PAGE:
The State of the Climate Summary Information is a synopsis of the collection of national and global summaries released each month.
National Summary Information - April 2015
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For extended analysis of regional temperature and precipitation patterns,as well as extreme events, please see our full report that will be released on May 12th.
April was 17th warmest on record for the Contiguous United States
The April contiguous U.S. average temperature was 53.1°F, 2.1°F above the 20th century average — the warmest April since 2012. Much of the contiguous U.S. was warmer than average, especially the Southeast. The April Lower 48 precipitation total was 2.78 inches, 0.26 inch above average, ranking among the wettest third of the historical record.
Drought continued to intensify in the Upper Midwest and Northern Plains, while flooding rains impacted the Ohio Valley. The wet season ends in California and the Pacific Northwest with little chance for significant drought improvement going into summer.
This analysis of U.S. temperature and precipitation is based on data back to January 1895, resulting in 121 years of data.
- The Southeast was much warmer than average during April, driven largely by record and near-record warm nighttime temperatures. Florida had its warmest April on record with a statewide average temperature of 75.4°F, 6.1°F above the 20th century average. This exceeded the previous record set in 1908 by 0.7°F. Georgia, South Carolina and Louisiana were also much warmer than average during April.
- Wetter than average conditions stretched from the Southern Plains into the Southeast and Ohio Valley. Kentucky, Louisiana and West Virginia were much wetter than average. Kentucky had its second wettest April on record with nearly twice the average monthly precipitation. The state was plagued by widespread flooding early in the month.
- According to the April 28 U.S. Drought Monitor report, 37.4 percent of the contiguous U.S. was in drought, up slightly from 36.8 percent at the end of March. Drought conditions worsened across parts of the Northwest, Northern Plains and Upper Midwest. Over 92 percent of Minnesota and 77 percent of South Dakota were in drought — both states were nearly drought free at the beginning of 2015. Heavy precipitation across parts of the Southern Plains and central Gulf Coast improved both long-term and short-term drought conditions. Drought conditions remain entrenched in the West.
U.S. climate highlights: Year-to-date (January-April)
- The year-to-date contiguous U.S. average temperature was 41.1°F, 2.0°F above the 20th century average, and the 20th warmest January-April on record.
- Much-warmer-than average conditions were observed from the Rockies to the West Coast, including Alaska. Arizona and California were record warm, with temperature departures from average of 5.1°F and 6.3°F, respectively. In California, this bested the previous record warm January-April, which occurred last year, by 1.1°F.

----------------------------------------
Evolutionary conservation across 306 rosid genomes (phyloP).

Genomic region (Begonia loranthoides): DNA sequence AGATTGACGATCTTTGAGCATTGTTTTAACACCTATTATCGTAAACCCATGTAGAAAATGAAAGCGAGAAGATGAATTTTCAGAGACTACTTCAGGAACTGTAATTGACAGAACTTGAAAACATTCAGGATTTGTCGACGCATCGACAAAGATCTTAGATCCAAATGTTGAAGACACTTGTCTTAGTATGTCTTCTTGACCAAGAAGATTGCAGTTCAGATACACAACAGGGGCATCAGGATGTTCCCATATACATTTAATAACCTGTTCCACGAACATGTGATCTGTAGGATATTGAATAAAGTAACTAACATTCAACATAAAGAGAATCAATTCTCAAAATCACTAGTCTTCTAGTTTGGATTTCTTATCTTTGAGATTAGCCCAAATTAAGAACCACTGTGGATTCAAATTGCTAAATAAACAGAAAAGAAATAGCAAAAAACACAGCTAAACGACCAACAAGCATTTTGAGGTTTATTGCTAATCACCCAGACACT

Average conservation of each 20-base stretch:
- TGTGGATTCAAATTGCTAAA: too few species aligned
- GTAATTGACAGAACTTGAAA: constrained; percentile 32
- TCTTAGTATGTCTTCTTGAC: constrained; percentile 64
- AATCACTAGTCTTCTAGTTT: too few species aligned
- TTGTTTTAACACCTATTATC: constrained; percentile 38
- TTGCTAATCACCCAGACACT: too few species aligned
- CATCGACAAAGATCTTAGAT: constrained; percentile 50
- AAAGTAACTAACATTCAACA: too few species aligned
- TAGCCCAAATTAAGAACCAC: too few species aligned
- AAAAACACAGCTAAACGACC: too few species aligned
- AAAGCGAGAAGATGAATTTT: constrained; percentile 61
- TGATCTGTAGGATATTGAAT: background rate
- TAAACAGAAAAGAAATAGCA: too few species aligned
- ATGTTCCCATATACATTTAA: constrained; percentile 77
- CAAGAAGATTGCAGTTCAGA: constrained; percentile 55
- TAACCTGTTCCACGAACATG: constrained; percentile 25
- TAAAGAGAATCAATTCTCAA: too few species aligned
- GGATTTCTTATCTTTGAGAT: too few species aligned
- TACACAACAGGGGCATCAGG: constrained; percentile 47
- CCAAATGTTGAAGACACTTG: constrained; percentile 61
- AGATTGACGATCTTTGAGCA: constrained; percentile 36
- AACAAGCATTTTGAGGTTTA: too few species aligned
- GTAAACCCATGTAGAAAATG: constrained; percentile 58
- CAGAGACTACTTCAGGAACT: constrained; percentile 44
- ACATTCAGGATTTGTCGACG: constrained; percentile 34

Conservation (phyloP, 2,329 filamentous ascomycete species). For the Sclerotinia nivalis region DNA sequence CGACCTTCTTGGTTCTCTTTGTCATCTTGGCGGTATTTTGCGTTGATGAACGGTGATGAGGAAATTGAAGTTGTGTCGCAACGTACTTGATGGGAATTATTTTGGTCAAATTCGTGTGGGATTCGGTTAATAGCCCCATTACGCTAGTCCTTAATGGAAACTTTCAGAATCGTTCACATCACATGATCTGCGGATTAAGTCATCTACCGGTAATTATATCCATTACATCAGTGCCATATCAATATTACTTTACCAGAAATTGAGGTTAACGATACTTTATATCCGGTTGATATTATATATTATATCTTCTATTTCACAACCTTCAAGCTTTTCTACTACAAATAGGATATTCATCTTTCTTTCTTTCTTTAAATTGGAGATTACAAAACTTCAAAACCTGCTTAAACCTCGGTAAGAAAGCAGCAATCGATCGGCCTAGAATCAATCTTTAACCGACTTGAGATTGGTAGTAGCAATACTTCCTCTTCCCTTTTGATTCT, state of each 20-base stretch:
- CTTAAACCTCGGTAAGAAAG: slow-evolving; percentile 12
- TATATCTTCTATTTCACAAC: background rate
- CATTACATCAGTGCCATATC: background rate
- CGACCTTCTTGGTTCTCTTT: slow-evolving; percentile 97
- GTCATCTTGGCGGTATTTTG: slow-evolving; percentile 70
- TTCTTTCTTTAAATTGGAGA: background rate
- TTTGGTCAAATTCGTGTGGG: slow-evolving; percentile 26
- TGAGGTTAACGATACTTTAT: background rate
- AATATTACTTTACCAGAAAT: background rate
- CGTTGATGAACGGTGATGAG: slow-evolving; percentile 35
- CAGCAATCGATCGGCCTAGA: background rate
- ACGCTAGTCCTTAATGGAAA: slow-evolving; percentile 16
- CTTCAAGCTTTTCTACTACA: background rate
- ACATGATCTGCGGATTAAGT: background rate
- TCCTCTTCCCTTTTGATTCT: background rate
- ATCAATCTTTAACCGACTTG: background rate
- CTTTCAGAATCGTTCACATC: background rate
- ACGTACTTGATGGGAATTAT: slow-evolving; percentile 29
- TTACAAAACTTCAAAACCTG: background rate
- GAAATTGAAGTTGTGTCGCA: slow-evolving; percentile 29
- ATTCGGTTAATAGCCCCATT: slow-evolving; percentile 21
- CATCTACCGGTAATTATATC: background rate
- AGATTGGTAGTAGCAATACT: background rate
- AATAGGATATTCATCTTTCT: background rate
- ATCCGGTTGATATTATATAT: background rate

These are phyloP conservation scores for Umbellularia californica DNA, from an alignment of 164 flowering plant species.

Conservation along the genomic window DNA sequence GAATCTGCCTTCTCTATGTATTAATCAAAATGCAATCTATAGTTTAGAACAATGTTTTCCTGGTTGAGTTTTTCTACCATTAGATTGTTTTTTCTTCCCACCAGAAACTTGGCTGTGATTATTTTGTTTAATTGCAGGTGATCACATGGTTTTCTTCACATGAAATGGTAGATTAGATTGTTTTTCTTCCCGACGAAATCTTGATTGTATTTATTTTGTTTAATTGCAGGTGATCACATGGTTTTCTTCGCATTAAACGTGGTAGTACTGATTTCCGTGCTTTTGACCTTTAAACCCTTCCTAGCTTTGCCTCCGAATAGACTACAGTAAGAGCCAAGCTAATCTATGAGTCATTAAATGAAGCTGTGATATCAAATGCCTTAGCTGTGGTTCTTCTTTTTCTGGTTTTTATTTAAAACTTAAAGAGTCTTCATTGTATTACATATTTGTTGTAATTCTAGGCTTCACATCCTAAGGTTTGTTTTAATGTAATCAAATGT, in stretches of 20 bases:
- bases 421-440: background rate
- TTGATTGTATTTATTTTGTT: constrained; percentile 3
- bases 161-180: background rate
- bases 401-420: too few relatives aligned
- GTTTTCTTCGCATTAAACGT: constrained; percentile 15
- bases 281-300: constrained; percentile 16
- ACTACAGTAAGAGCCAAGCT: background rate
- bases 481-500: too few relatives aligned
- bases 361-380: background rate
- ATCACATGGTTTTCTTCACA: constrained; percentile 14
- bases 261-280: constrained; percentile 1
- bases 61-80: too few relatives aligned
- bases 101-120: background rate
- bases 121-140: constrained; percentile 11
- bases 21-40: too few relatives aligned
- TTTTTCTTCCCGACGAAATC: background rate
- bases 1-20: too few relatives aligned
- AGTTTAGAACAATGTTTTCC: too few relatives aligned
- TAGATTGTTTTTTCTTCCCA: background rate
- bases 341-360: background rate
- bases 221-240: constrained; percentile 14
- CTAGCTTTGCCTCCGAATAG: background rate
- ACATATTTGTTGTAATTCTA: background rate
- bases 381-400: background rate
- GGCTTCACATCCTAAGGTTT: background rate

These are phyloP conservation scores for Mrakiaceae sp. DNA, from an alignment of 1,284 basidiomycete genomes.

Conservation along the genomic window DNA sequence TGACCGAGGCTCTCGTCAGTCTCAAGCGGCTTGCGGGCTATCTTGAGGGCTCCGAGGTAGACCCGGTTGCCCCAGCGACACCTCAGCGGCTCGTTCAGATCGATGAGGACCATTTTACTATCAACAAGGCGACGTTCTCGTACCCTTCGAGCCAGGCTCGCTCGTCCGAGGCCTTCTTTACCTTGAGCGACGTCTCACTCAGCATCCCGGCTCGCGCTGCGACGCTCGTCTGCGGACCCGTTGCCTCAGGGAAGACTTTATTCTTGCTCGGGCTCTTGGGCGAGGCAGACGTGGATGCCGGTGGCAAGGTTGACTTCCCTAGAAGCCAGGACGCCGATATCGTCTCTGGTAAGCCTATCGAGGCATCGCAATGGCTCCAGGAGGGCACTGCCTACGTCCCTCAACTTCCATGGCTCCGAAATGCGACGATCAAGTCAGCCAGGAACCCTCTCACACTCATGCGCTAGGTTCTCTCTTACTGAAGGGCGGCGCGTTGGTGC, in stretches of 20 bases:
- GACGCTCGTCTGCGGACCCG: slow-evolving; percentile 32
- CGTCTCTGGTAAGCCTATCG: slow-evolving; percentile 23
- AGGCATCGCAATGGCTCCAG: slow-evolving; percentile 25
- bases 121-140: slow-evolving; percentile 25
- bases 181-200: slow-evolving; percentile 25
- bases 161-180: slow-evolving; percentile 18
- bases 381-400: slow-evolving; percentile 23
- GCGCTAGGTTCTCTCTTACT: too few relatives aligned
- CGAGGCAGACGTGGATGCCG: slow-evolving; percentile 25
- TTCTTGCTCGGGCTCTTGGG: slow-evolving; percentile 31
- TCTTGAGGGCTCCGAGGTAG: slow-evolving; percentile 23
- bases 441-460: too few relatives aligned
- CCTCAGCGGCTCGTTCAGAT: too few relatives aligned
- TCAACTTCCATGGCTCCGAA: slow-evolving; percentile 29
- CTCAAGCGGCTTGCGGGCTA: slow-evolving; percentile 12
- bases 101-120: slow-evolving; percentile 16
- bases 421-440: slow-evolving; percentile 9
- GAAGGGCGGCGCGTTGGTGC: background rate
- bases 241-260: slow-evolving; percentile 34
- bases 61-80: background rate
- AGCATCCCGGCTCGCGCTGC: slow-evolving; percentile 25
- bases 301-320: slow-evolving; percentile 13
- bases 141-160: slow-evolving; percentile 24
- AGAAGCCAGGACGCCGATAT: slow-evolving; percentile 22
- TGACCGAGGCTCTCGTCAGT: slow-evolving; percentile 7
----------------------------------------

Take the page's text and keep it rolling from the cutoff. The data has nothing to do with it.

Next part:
- Below-average temperatures were observed in the Midwest and Northeast, where 11 states were much cooler than average. No state was record cold, but Massachusetts and New York each had their second coldest start to the year on record; only January-April 1904 was colder for both states.
- The year-to-date contiguous U.S. precipitation total was 8.49 inches, 0.98 inch below the 20th century average. This tied the 18th driest January-April on record.
- Above-average precipitation was observed across the Southern Plains and Ohio Valley, where Texas was much wetter than average. Below-average precipitation was observed from the West Coast, through the Northern Plains, the Midwest and into the Northeast, where 13 states were much drier than average. Following a winter with very little snow, South Dakota was record dry for the first four months of 2015, with a mere 1.68 inches of precipitation, 2.33 inches below average. The previous record dry January-April occurred in 1934, when 1.81 inches of precipitation was observed.
- The U.S. Climate Extremes Index (USCEI) for the year-to-date was 40 percent above average and the 15th highest value on record. The warm West and cold Northeast temperature pattern during January-April contributed to the much above average USCEI, with the components that measure both warm and cold daytime and nighttime temperatures being much above average. The USCEI is an index that tracks extremes (falling in the upper or lower 10 percent of the record) in temperature, precipitation and drought across the contiguous U.S.
For extended analysis of regional temperature and precipitation patterns, as well as extreme events, please see our full report that will be released on May 12th.